Bolger Sneakeasy — A step-by-step 1997 construction pictorial of my box-keel Bolger Sneakeasy

December 14, 2010 at 8:39 pm  |   Boat Building Projects,

I ordered my Sneakeasy plans for the older ‘square’ design from Dynamite PaysonPhilip C. Bolger’s “Boats with an Open Mind” (McGraw-Hill International Marine 1994) describes both that version and the box keel version I built. Apparently, there are no expanded panels available for the latter (I assume those plans would be available from Bolger). So, I entered the box keel hull into my free Hulls program and plotted out the expansions on Tyvek on my 6′ by 32′ plotter. I didn’t end up using all my plots; for the sides it was just as easy to clamp plywood to the boat and transfer by hand.

I used 3/4 inch plywood for the keel, 1/2 inch for the bottom, and 1/4 inch for the sides. The frames were constructed from 1/4 inch plywood and 1×4 framing, with 3/4 inch plywood frames for the crowned deck. The deck has just three 1×2 inch longitudinal supports, with 1/4 inch Luan plywood crowned over. (I intend to build and install some more intermediate ‘upper’ frames to fair the deck a bit more.) The deck is covered with 6 ounce glass and epoxy, which is mostly invisible beneath the varnish. The deck cracked at the bow, which was filled and repaired. Otherwise, the deck is light but seems plenty stiff. West epoxy was used mostly, although the frames used some 5200. I used 1/4 crown staples (fast!!) and sealed hull inside and out with epoxy.

I first installed an old 15 Hp Mariner on a remote control and wheel. The boat planed instantly and produced almost no wake even at full throttle – 16.5 mph. Turned, banked, and tracked beautifully. A little wetter in a chop than I expected. I’ve now installed an electric 25 hp Evinrude, which produces up to 22 mph at the present 17″ pitch. I’ll be playing with props so that we can get about 100 miles down the river in an afternoon. I would guess that the hull weighs about 400-500 lbs.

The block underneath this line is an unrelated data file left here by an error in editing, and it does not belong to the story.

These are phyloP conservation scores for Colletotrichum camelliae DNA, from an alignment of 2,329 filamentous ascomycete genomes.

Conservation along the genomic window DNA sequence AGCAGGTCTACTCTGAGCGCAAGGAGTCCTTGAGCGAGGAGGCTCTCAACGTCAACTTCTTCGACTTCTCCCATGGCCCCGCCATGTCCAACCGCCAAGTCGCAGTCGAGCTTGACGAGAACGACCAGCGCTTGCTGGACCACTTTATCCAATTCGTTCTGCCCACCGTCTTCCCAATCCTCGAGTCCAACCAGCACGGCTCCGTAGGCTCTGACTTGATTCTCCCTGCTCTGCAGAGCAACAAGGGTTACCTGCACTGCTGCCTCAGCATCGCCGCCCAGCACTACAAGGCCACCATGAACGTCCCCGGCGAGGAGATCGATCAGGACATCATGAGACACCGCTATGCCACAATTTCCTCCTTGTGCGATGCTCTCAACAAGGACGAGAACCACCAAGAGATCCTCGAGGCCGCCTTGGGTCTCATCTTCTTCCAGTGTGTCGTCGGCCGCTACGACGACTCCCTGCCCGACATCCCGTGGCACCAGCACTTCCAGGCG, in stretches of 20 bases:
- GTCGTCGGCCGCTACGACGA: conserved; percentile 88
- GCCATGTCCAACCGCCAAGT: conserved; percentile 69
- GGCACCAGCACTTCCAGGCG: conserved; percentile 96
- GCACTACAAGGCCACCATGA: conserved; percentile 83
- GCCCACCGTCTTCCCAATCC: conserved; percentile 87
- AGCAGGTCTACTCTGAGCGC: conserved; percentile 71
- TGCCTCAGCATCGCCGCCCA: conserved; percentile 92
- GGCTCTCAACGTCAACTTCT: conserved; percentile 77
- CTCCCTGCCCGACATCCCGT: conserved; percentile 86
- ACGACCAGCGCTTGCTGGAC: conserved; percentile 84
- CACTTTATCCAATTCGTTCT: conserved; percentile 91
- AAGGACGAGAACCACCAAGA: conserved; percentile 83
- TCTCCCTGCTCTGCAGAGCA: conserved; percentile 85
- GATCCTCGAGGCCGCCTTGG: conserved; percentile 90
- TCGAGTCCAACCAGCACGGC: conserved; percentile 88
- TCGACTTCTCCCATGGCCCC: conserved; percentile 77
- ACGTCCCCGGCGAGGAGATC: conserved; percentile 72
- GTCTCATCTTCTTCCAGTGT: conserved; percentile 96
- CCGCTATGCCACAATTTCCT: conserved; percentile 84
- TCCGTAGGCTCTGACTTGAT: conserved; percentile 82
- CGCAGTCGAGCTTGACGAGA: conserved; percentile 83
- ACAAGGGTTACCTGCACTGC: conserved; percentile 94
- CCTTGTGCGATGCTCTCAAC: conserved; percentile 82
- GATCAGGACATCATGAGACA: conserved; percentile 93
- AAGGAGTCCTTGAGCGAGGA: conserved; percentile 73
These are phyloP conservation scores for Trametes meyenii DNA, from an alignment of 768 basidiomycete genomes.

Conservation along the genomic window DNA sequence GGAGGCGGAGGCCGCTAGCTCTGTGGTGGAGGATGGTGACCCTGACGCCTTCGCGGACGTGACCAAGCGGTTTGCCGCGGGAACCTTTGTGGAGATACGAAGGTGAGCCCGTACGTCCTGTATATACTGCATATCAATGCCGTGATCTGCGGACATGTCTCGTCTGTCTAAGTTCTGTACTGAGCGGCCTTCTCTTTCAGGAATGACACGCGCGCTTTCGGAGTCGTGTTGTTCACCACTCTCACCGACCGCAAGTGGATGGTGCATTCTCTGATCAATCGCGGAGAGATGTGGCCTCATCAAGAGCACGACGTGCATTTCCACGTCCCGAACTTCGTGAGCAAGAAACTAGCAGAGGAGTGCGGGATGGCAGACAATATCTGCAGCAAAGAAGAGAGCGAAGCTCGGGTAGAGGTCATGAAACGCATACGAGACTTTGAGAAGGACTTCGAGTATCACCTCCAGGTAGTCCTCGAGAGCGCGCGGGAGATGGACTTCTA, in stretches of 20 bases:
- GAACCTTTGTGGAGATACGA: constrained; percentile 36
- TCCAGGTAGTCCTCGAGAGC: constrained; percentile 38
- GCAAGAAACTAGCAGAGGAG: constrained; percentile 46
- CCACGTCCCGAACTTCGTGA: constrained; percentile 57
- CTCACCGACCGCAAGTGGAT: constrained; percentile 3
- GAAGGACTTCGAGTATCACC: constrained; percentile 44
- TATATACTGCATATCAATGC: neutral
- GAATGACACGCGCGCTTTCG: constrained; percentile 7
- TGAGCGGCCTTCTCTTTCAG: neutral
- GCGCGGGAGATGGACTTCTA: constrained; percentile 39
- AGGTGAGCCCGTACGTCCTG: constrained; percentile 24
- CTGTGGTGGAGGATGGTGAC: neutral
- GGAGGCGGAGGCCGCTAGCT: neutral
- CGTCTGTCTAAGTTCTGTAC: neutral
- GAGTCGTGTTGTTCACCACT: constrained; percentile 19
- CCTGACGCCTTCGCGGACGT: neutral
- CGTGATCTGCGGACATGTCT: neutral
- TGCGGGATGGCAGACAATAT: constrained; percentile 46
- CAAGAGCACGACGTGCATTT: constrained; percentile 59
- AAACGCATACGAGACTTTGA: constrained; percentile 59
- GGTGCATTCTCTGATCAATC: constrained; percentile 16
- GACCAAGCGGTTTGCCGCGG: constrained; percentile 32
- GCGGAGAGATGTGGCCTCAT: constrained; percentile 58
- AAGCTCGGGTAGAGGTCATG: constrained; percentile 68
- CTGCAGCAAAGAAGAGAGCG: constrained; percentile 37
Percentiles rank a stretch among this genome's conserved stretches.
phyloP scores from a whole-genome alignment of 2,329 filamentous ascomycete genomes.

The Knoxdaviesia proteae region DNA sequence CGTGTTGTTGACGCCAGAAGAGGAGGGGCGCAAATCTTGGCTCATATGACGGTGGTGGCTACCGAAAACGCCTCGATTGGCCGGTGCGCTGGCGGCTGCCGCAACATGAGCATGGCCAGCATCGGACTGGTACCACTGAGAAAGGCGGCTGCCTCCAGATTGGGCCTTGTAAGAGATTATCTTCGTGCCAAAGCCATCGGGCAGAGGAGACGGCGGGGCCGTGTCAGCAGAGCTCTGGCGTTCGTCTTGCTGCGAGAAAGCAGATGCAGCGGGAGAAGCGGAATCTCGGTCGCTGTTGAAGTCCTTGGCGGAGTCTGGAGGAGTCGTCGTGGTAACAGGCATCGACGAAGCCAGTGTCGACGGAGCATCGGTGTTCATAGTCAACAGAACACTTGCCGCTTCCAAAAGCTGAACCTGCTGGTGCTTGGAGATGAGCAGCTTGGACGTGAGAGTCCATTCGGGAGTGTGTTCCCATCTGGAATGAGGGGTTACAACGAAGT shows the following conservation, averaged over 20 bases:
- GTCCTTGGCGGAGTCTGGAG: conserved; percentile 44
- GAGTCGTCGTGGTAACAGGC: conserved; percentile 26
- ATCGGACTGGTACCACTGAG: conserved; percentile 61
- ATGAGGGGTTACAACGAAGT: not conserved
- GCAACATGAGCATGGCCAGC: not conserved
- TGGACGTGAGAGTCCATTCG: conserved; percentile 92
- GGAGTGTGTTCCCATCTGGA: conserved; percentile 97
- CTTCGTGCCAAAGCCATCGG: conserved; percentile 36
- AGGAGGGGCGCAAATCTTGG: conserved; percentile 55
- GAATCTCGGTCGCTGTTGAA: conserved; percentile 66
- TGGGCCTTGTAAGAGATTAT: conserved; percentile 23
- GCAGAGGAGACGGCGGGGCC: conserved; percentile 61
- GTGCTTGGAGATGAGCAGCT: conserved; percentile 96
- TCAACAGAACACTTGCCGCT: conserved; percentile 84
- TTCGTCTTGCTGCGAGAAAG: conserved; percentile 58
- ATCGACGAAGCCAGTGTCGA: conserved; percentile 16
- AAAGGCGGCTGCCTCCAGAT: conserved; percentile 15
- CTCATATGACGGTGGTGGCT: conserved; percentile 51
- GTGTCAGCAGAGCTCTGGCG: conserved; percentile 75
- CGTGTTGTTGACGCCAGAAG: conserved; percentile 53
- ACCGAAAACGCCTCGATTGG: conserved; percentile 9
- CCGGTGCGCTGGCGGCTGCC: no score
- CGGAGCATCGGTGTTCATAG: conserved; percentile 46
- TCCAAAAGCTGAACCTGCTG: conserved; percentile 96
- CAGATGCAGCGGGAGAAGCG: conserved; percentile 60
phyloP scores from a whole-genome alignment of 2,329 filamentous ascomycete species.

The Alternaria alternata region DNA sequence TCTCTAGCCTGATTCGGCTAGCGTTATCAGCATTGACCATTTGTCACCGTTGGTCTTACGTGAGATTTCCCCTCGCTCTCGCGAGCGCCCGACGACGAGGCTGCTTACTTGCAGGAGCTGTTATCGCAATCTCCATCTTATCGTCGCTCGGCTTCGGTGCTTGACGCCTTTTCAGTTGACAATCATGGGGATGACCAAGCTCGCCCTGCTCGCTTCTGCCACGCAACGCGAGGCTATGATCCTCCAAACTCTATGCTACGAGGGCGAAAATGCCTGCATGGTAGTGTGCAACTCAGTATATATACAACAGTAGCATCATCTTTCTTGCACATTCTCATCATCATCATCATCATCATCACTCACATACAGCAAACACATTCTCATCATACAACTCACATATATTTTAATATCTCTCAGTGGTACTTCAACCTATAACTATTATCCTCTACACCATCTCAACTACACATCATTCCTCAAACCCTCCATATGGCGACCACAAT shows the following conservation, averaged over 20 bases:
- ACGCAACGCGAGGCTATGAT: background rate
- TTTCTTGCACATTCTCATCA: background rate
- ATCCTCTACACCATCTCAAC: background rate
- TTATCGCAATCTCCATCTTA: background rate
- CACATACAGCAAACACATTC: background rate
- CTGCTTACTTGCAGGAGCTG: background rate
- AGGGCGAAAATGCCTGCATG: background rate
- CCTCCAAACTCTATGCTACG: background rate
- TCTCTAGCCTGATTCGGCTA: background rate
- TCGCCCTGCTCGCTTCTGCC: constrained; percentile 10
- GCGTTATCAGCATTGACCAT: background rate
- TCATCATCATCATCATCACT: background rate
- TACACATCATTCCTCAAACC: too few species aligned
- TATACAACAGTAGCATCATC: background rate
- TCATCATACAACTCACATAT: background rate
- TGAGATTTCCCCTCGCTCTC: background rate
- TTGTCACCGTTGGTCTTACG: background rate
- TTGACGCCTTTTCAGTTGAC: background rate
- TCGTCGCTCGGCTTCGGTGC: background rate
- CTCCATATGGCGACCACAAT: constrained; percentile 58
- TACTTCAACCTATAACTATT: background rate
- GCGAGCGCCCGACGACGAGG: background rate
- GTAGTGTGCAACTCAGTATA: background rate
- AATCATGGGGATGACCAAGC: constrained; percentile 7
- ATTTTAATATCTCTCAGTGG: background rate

An interesting letter regarding the history of the Sneakeasy …

“Dear Mr. Carlson…I’ve gotten a lot of pleasure from your excellent schooner website. It has inspired me to think of building another Bolger boat. I built a Surf with my dad 20 years ago. The boat’s still going strong, though the fir plywood is showing its age with checking and whatnot. The boat even survived a big hole smashed through the aft quarter when a tornado blew down an apple tree onto the overturned hull. I’m thinking replacing her with either a light schooner such as yours, or a folding schooner.

“I thought you might be interested to know of the derivation of the Sneakeasy name. My father, Jim Schultz, commissioned the orginal outboard-powered design (not the box-cutwater derivative you built) from Bolger in the early 80s. It in turn was derived from a low-sided original that was powered by a steam engine.The boat was built by a high-class professional named Jim Shea in Sturgeon Bay, WI. He used to work for Palmer Johnson.

“My Dad was casting about for a name and asked me what I thought. The boat’s style seemed reminiscent of the Prohibition years, so I suggested Rumrunner or Speakeasy. (I hope I’m not insulting your intelligence, but in case you don’t know, a speakeasy was a sort of illegal tavern that operated during Prohibition). He liked Speakeasy, and so she was christened. A reporter from the late Small Boat Journal did a story on the boat, but got the name wrong. I’ve tried several times to correct the mistake. I wrote Bolger once and talked to Payson on the phone. Neither of them seemed very interested in putting the matter straight, and I guess it doesn’t matter much anyway. Sneakeasy does seem to speak to how she slips through the water with minimal fuss.

Unfortunately, my dad entered his final decline as the boat hit the water. He used it only once. It has been in one brother or another’s barn or shed in southeastern Wisconsin ever since, and I think it has been wet only three or four times. I hope you don’t find this note too long-winded. I’d like to join the [Bolger] discussion group you founded, but our Internet access here at the Denver Rocky Mountain News (the newspaper I work for) has a lockout on chat groups and so forth. I might be able to find a way around that. In any case, my address is I’d like to hear from you sometime, and I promise I won’t wear out my welcome.”

Sincerely, Hank Schultz September 1, 1999